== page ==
Thursday, December 1, 2011

Wanted: Camp Follower or Pack Horse

Women following the 18th century army did a lot of odd jobs. Laundry, mending, nursing. Gathering firewood, cooking, hauling water. I haven't come across this job before, though:

In a very common 18th century print trope, a dog appears in the foreground. Seriously--check out any selection of 18th century prints or political cartoons. At least half will feature a dog. Half of the dogs will be piddling. Some art historians suggests that the piddling dog serves as a commentary on the scene depicted--that it's meant to be taken satirically or derisively, because of the piddling pup. I'm not sure that's always the case, but this dog's actions definitely seem to be a commentary on the scene! Mother dog hauling puppy, hearty camp follower hauling officer.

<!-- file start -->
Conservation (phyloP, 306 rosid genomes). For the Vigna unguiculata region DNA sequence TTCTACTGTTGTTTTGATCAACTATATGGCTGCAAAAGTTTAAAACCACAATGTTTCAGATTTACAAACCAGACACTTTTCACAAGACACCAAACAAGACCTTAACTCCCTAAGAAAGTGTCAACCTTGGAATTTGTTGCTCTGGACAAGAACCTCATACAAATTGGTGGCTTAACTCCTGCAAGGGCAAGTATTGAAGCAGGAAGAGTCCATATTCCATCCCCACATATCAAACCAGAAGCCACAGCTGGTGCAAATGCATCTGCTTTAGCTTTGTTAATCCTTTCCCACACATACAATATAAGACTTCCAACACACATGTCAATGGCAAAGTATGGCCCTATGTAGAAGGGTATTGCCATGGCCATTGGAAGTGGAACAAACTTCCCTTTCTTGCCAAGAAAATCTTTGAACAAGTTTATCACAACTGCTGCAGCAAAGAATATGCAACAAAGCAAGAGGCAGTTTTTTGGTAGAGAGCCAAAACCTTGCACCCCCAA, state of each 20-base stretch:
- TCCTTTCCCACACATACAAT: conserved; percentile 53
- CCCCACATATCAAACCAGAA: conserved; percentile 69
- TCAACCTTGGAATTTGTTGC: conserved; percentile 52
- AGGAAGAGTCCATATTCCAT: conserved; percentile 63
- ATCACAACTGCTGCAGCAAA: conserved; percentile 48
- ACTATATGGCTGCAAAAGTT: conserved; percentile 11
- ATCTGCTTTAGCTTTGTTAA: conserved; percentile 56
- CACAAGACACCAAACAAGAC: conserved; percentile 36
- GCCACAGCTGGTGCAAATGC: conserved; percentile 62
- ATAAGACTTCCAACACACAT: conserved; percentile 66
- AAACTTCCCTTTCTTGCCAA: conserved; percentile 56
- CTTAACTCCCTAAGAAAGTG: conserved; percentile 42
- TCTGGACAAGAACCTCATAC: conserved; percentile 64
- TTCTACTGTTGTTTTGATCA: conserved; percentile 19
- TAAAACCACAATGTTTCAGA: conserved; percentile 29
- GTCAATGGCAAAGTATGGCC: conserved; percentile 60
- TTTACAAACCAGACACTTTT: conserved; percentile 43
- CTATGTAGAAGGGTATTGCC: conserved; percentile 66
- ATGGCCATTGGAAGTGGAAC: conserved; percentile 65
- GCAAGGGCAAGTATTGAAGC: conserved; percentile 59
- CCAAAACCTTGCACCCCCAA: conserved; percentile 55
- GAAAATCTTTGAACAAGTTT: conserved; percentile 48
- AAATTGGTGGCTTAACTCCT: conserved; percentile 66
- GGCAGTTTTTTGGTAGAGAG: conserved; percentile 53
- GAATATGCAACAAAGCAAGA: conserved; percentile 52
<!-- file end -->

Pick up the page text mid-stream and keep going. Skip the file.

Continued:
Come across anything that's made you laugh today?


Sarah said...

We talked about this in my US History class. In many of the famous Revolutionary cartoons made at the time--like taking down King George's statue in NYC--there is always a dog. There's even a drawing of a dog in one of the first meetings of Congress.

The Dreamstress said...

Wow! That's hilarious, and dreadful! I had not noticed the piddling dog trend.